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Sophia Tolstoy: A Biography by Alexandra…
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Sophia Tolstoy: A Biography

by Alexandra Popoff

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Through the years and across cultures, many have tried to determine the secret of happiness. Literary giant Count Leo Tolstoy was one who thought he figured it out through a religious conversion to non-violence and poverty. Regarded as a genius, he had a strong following though it proved to be a bumpy road for him and his family. Which begs the question, does having special talents or gifts excuse the way you treat those you love? Are extraordinary suffering, nurturing, and affirmation necessary for remarkable success?

Immerse yourself in this well-written and researched biography and be astonished by Countess Sophia Tolstoy’s accomplishments in her lifetime despite overwhelming hostility, disapproval, and challenges. You will be swept away by a devoted wife and lover who spent 48 years worshipping Tolstoy. Everything she did was ultimately for him. The couple had a felicitous marriage until Tolstoy’s philosophical conversion in 1880. Although non-violence - the key to his new ideology - was accepted by Sophia, applying his uncompromising belief that owning property, living comfortably, and sexual behavior (even in marriage) were all sinful was inappropriate to their very deep love for each other and intolerable to raising a family. Read her story and weep.

Over the Tolstoys’ marriage of nearly a half century, she gave birth to thirteen children - raised them, educated them, disciplined and loved them. A strong, energetic woman of untiring faithfulness to her husband and children, she also managed the practical affairs and finances of the properties they owned, assisted in Tolstoy’s writing, copied his drafts over and over (yes, we’re talking War & Peace and Anna Karenina included), published many volumes of his works, entertained, nursed the sick of the family and village, fed the poor during the great famine, and oh… so much more. However, the most difficult burden for her was dealing with the complex nature of her husband and being criticized unfairly by him and his followers. I was shocked by how intimate they were as a couple (reading each other’s diaries), how vulnerable they became, how they unwittingly used their power to hurt to each other, and how close they both came to the edge of insanity.

Popoff's biography bears the task of setting the records straight. It's engaging and easy to read. What was the truth of the Tolstoy marriage and why are we just now finding out? Sophia’s own writings have been suppressed for years while the vicious attacks on her have permeated the literature. And now… I’m ready to read War and Peace – someday. ( )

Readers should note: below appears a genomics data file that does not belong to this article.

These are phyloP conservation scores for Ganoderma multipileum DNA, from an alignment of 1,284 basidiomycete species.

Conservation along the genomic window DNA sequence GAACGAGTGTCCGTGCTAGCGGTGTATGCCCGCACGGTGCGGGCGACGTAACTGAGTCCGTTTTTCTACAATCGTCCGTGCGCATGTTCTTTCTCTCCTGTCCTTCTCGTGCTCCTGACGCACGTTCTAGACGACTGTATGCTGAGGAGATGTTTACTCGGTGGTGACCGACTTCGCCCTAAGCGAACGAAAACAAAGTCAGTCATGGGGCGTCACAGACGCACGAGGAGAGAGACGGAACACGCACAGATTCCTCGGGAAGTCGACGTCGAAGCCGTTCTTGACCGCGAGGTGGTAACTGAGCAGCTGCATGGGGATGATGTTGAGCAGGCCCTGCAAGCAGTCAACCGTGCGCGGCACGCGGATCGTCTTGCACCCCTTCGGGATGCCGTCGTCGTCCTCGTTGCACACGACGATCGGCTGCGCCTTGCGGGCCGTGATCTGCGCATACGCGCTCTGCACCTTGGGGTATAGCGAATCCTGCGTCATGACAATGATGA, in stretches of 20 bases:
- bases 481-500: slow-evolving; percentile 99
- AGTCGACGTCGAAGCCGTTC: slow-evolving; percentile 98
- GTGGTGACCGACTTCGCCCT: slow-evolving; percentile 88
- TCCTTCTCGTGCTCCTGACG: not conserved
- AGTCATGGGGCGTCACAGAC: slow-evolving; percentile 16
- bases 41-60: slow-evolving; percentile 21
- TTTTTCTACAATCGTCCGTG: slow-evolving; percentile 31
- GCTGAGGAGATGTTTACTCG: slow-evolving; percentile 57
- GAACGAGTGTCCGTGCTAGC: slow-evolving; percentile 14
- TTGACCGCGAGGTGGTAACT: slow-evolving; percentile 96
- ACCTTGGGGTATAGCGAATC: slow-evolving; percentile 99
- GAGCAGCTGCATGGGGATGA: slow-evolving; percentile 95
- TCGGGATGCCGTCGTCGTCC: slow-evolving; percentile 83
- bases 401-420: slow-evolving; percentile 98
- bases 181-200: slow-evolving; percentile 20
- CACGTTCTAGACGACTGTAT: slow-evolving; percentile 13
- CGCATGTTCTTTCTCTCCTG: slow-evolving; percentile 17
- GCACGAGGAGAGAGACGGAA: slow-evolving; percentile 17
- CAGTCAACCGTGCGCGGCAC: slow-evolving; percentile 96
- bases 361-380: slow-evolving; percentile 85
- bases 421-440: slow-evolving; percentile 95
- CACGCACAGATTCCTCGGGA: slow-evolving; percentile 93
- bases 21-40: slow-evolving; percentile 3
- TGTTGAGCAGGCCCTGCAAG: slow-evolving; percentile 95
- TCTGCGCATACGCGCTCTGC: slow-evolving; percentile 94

9 vote -Cee- | Mar 25, 2011 |
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Amazon.com Product Description (ISBN 141659759X, Hardcover)

As Leo Tolstoy’s wife, Sophia Tolstoy experienced both glory and condemnation during their forty-eight-year marriage. She was admired as the muse and literary assistant to one of the world’s most celebrated novelists. But when in later years Tolstoy became a towering public figure and founded a new brand of religion, she was scorned for her disagreements with him. And it is this version of Sophia—malicious, shrill, perennially at war with Tolstoy—that has gone down in the historical record.

Drawing on newly available archival material, including Sophia’s unpublished memoir, Alexandra Popoff presents a dramatically different and accurate portrait of the woman and the marriage. This lively, well-researched biography demonstrates that, contrary to popular belief, Sophia was remarkably supportive of Tolstoy and was, in fact, key to his fame.

Gifted and versatile, Sophia assisted Tolstoy during the writing of War and Peace and Anna Karenina. Having modeled his most memorable female characters on her, Tolstoy admired his wife’s boundless energy, which he called “the force of life.” Sophia’s letters, never before translated, illuminate the couple’s true relationship and provide insights into Tolstoy’s creative laboratory. Although long portrayed as an elitist and hysterical countess, Sophia was in reality a practical, independent-minded, generous, and talented woman who shared Tolstoy’s important values and his capacity for work. Mother of thirteen, she participated in Tolstoy’s causes and managed all business a airs.

Popoff describes in haunting detail the intrusion into their marriage by Tolstoy’s religious disciple Vladimir Chertkov, who controlled Tolstoy at the end of his life and led a smear campaign against Sophia, branding her evil and mad. She is still judged by Chertkov’s false accounts, which dismissed her valuable achievements and contributions.

During his later religious phase, Tolstoy renounced his property and copyright, and Sophia had to become the breadwinner. She published Tolstoy’s collected works and supported their large family. Despite the pressures of her demanding life, she realized her own talents as a writer, photographer, translator, and aspiring artist.

 

This vigorous, engrossing biography presents in fascinating depth and detail the many ways in which Sophia Tolstoy enriched the life and work of one of the world’s most revered authors.

(retrieved from Amazon Mon, 30 Sep 2013 13:50:31 -0400)

Presents a different look at Leo Tolstoy's wife's from her unpublished memoir and reveals how the classic author's followers actively suppressed the truth about Sophia's dedication to her husband and his work.

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